How Supernatural Fridges Their Entire Supporting Cast and Why It’s a Problem
This article contains spoilers for eight seasons of Supernatural up to the latest episode, read at your own risk.
In light of what’s been happening on Supernatural lately, I thought I’d write a little about my feelings on their treatment of their supporting characters. Specifically, that it sucks. Every single show on the planet needs strong supporting characters, and Supernatural has some of the most intriguing ones out there. They just…don’t seem to ever know what they should do with them.
The ever-popular debate over “Two brothers vs. Team Free Will” has been done to death, but regardless of which side people choose, many agree that the wishy-washiness of the writers over what they should do with their supporting characters has definitely hurt the show. The problem with Supernatural is that they’ve spent eight seasons constantly populating and depopulating the world they’ve created, primarily to spark an emotional response in their two main characters. Other shows build up a series of supporting characters to live in the world they’ve built and interact with the main characters, creating different perspectives and side stories to buffer the main plot. But the writers of Supernatural are too preoccupied in the misery of the Winchesters to properly develop the storylines of the supporting characters, so instead they use them sporadically to drive Sam and Dean’s plot forward, and then when they no longer know what to do with them, they kill them off. And then bring them back. And then kill them again. You’ve heard of the all-too-common “Women in Fridges” trope, right? Where a writer will kill off or otherwise incapacitate a female character for the sole purpose of driving the male character’s plotline forward? Supernatural does that. To every single character who isn’t Sam or Dean.
To be fair, Sam and Dean have been killed a fair number of times too. But it’s not just about who dies the most amount of times. It’s about how Sam and Dean literally have no friends. They have no one to support them, both as characters or metaphysically to help carry the show.
Castiel is their friend, but he dies, loses his mind, disappears, is brainwashed or is otherwise unavailable nearly all of the time. The writers never seem to know what to do with Cas, so instead of figuring it out they put him on the bench for several episodes at a time, to the point where he’s often accused of being a deus ex machina instead of a fully fleshed out character.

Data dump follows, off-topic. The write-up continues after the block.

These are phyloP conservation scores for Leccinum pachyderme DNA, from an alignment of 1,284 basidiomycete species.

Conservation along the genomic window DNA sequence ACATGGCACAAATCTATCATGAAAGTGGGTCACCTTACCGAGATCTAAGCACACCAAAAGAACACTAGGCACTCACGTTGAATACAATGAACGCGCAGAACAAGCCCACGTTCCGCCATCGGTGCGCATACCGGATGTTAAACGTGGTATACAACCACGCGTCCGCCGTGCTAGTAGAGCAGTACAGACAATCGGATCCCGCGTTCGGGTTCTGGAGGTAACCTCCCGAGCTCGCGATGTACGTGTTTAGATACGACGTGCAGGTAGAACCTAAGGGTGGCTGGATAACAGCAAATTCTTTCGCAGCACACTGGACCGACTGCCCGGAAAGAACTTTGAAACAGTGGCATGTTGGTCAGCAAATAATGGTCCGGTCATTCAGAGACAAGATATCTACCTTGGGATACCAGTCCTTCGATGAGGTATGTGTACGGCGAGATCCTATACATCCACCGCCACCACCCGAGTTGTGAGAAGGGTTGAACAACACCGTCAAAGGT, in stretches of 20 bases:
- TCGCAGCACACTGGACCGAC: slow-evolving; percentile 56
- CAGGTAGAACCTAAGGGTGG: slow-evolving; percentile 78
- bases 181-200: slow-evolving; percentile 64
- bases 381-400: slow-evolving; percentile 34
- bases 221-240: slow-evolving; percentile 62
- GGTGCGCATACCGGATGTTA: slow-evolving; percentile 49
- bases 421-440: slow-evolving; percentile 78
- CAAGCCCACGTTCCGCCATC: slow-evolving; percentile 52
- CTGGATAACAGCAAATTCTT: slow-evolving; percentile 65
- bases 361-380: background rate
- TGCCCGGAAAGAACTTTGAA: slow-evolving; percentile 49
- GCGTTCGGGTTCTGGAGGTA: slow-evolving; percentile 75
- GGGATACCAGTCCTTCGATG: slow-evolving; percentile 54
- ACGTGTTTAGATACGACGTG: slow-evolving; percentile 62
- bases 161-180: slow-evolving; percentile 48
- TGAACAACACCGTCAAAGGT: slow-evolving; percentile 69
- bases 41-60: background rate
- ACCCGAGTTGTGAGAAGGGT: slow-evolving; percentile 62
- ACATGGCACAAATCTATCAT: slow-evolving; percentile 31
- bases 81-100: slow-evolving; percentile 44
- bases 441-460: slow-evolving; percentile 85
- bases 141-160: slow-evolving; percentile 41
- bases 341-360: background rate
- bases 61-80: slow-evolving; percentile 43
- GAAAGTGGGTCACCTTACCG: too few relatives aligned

Bobby was their friend. But he’s dead and gone, and back as a ghost, then dead again, then back from Hell then gone for good until the next time they need him again.
They had Ellen, Jo, Bela, Lisa, Amelia, Jess, Anna, Lenore, Missouri, Madison, Pamela, Ava and Meg. But most women on this show exist only to backstab, or die tragically, or disappear from our heroes lives forever, never to be mentioned again. You have your occasional Charlie or Jody – women who manage to stick around longer than you’d expect – but everyone has an expiration date. Meg was the longest-running villain on the entire show, and even that didn’t save her in the end.
It just seems bleak to not have supporting characters who actually support the characters. Every season we gain new friends like Benny and Kevin (blessedly still alive) and then lose them just as fast. We have villains who do a lot of their villainy off-screen, like Azazel, Eve and Dick Roman, as well as a never-ending line of angels waiting to show up only to be killed five minutes later. We have supporting characters who literally live to die, who we’re afraid of getting attached to lest they get put through the sacrificial woodchipper to provide emotional fodder for Sam and Dean.
It’s okay if supporting characters die or leave. If it’s done for the right reasons, it can enhance a show instead of detracting from it. But the writers of Supernatural don’t kill their supporting cast because it’s right for the characters and the story; they kill them because they don’t know what else to do with them. And it’s really a shame, because I think that if they could just decide, then maybe we’d allow ourselves to love the side characters. We’d allow ourselves to root for them without hesitation, to really get sad when they die because then their deaths would have meant something. But unfortunately, instead of looking forward to seeing where Cas’ storyline will take him, or what they’ll find Charlie up to next, we just resign ourselves to waiting for Sam and Dean’s world to slowly empty out again, because everyone else has bled for the Winchesters, but no one really seems to know why.
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